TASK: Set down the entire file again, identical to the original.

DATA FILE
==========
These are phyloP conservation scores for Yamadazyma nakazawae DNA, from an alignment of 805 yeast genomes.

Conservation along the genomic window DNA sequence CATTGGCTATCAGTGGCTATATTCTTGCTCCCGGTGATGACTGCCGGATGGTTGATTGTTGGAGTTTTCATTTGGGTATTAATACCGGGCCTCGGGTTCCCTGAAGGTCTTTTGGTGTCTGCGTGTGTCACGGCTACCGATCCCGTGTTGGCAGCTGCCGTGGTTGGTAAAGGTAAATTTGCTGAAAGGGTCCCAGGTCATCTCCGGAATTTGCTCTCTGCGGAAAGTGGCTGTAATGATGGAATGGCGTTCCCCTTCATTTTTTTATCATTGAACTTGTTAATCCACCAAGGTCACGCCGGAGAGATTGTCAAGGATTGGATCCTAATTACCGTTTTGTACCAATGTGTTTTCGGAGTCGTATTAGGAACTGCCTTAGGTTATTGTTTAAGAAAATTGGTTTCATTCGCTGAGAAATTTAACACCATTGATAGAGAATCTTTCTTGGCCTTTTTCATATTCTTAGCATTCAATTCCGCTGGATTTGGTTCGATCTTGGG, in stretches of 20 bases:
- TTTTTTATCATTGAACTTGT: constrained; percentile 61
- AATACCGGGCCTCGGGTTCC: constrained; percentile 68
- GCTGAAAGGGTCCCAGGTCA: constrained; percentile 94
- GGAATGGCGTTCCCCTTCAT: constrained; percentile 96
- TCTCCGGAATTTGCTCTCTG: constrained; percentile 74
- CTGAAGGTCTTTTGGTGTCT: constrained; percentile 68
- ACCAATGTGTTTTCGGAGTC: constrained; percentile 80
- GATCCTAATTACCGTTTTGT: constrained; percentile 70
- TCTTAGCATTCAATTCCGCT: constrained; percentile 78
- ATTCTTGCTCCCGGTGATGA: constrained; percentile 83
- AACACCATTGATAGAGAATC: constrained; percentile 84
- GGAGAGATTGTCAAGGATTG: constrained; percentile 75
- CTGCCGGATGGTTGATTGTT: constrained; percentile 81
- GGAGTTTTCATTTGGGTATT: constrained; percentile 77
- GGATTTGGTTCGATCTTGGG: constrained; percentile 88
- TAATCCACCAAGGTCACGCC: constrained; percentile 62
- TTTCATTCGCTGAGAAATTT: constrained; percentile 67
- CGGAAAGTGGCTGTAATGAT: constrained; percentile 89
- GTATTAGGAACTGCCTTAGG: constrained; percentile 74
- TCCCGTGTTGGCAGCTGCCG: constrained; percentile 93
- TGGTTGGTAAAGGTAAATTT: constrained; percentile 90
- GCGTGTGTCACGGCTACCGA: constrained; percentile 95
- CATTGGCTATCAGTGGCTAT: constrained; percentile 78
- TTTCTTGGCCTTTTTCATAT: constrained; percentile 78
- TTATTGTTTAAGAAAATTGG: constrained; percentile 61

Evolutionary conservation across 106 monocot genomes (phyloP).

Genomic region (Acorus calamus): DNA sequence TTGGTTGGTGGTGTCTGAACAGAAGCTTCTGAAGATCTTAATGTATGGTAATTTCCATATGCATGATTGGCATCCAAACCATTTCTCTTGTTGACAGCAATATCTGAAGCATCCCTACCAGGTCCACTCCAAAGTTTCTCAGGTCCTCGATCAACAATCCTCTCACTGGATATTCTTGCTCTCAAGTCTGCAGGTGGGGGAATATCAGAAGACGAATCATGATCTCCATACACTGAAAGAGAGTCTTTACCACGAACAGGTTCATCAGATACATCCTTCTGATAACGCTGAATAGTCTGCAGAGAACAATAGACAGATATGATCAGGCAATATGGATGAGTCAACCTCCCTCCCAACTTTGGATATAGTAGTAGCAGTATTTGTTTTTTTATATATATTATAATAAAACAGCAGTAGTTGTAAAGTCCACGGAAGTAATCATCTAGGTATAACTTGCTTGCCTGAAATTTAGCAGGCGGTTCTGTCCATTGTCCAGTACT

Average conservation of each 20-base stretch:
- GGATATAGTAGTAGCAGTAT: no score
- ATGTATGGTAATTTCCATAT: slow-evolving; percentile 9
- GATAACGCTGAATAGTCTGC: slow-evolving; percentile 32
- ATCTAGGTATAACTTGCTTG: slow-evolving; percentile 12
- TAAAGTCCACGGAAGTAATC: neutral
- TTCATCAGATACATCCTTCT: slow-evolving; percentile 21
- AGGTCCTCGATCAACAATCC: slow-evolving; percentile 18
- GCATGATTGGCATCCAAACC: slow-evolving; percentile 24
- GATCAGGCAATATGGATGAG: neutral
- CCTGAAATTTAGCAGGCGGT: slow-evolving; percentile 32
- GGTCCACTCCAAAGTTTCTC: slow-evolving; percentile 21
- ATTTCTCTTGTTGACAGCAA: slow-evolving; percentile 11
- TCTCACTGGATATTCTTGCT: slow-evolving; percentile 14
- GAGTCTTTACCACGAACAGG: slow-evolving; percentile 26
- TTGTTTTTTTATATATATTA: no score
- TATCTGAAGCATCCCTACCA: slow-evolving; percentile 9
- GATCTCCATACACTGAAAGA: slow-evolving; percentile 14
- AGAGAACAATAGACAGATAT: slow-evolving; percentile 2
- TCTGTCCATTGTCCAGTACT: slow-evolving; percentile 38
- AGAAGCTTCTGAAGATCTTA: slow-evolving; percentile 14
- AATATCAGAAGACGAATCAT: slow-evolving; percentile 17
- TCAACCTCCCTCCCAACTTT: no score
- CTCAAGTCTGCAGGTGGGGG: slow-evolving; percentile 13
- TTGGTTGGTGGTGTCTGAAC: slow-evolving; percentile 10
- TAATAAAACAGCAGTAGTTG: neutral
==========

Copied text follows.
These are phyloP conservation scores for Yamadazyma nakazawae DNA, from an alignment of 805 yeast genomes.

Conservation along the genomic window DNA sequence CATTGGCTATCAGTGGCTATATTCTTGCTCCCGGTGATGACTGCCGGATGGTTGATTGTTGGAGTTTTCATTTGGGTATTAATACCGGGCCTCGGGTTCCCTGAAGGTCTTTTGGTGTCTGCGTGTGTCACGGCTACCGATCCCGTGTTGGCAGCTGCCGTGGTTGGTAAAGGTAAATTTGCTGAAAGGGTCCCAGGTCATCTCCGGAATTTGCTCTCTGCGGAAAGTGGCTGTAATGATGGAATGGCGTTCCCCTTCATTTTTTTATCATTGAACTTGTTAATCCACCAAGGTCACGCCGGAGAGATTGTCAAGGATTGGATCCTAATTACCGTTTTGTACCAATGTGTTTTCGGAGTCGTATTAGGAACTGCCTTAGGTTATTGTTTAAGAAAATTGGTTTCATTCGCTGAGAAATTTAACACCATTGATAGAGAATCTTTCTTGGCCTTTTTCATATTCTTAGCATTCAATTCCGCTGGATTTGGTTCGATCTTGGG, in stretches of 20 bases:
- TTTTTTATCATTGAACTTGT: constrained; percentile 61
- AATACCGGGCCTCGGGTTCC: constrained; percentile 68
- GCTGAAAGGGTCCCAGGTCA: constrained; percentile 94
- GGAATGGCGTTCCCCTTCAT: constrained; percentile 96
- TCTCCGGAATTTGCTCTCTG: constrained; percentile 74
- CTGAAGGTCTTTTGGTGTCT: constrained; percentile 68
- ACCAATGTGTTTTCGGAGTC: constrained; percentile 80
- GATCCTAATTACCGTTTTGT: constrained; percentile 70
- TCTTAGCATTCAATTCCGCT: constrained; percentile 78
- ATTCTTGCTCCCGGTGATGA: constrained; percentile 83
- AACACCATTGATAGAGAATC: constrained; percentile 84
- GGAGAGATTGTCAAGGATTG: constrained; percentile 75
- CTGCCGGATGGTTGATTGTT: constrained; percentile 81
- GGAGTTTTCATTTGGGTATT: constrained; percentile 77
- GGATTTGGTTCGATCTTGGG: constrained; percentile 88
- TAATCCACCAAGGTCACGCC: constrained; percentile 62
- TTTCATTCGCTGAGAAATTT: constrained; percentile 67
- CGGAAAGTGGCTGTAATGAT: constrained; percentile 89
- GTATTAGGAACTGCCTTAGG: constrained; percentile 74
- TCCCGTGTTGGCAGCTGCCG: constrained; percentile 93
- TGGTTGGTAAAGGTAAATTT: constrained; percentile 90
- GCGTGTGTCACGGCTACCGA: constrained; percentile 95
- CATTGGCTATCAGTGGCTAT: constrained; percentile 78
- TTTCTTGGCCTTTTTCATAT: constrained; percentile 78
- TTATTGTTTAAGAAAATTGG: constrained; percentile 61

Evolutionary conservation across 106 monocot genomes (phyloP).

Genomic region (Acorus calamus): DNA sequence TTGGTTGGTGGTGTCTGAACAGAAGCTTCTGAAGATCTTAATGTATGGTAATTTCCATATGCATGATTGGCATCCAAACCATTTCTCTTGTTGACAGCAATATCTGAAGCATCCCTACCAGGTCCACTCCAAAGTTTCTCAGGTCCTCGATCAACAATCCTCTCACTGGATATTCTTGCTCTCAAGTCTGCAGGTGGGGGAATATCAGAAGACGAATCATGATCTCCATACACTGAAAGAGAGTCTTTACCACGAACAGGTTCATCAGATACATCCTTCTGATAACGCTGAATAGTCTGCAGAGAACAATAGACAGATATGATCAGGCAATATGGATGAGTCAACCTCCCTCCCAACTTTGGATATAGTAGTAGCAGTATTTGTTTTTTTATATATATTATAATAAAACAGCAGTAGTTGTAAAGTCCACGGAAGTAATCATCTAGGTATAACTTGCTTGCCTGAAATTTAGCAGGCGGTTCTGTCCATTGTCCAGTACT

Average conservation of each 20-base stretch:
- GGATATAGTAGTAGCAGTAT: no score
- ATGTATGGTAATTTCCATAT: slow-evolving; percentile 9
- GATAACGCTGAATAGTCTGC: slow-evolving; percentile 32
- ATCTAGGTATAACTTGCTTG: slow-evolving; percentile 12
- TAAAGTCCACGGAAGTAATC: neutral
- TTCATCAGATACATCCTTCT: slow-evolving; percentile 21
- AGGTCCTCGATCAACAATCC: slow-evolving; percentile 18
- GCATGATTGGCATCCAAACC: slow-evolving; percentile 24
- GATCAGGCAATATGGATGAG: neutral
- CCTGAAATTTAGCAGGCGGT: slow-evolving; percentile 32
- GGTCCACTCCAAAGTTTCTC: slow-evolving; percentile 21
- ATTTCTCTTGTTGACAGCAA: slow-evolving; percentile 11
- TCTCACTGGATATTCTTGCT: slow-evolving; percentile 14
- GAGTCTTTACCACGAACAGG: slow-evolving; percentile 26
- TTGTTTTTTTATATATATTA: no score
- TATCTGAAGCATCCCTACCA: slow-evolving; percentile 9
- GATCTCCATACACTGAAAGA: slow-evolving; percentile 14
- AGAGAACAATAGACAGATAT: slow-evolving; percentile 2
- TCTGTCCATTGTCCAGTACT: slow-evolving; percentile 38
- AGAAGCTTCTGAAGATCTTA: slow-evolving; percentile 14
- AATATCAGAAGACGAATCAT: slow-evolving; percentile 17
- TCAACCTCCCTCCCAACTTT: no score
- CTCAAGTCTGCAGGTGGGGG: slow-evolving; percentile 13
- TTGGTTGGTGGTGTCTGAAC: slow-evolving; percentile 10
- TAATAAAACAGCAGTAGTTG: neutral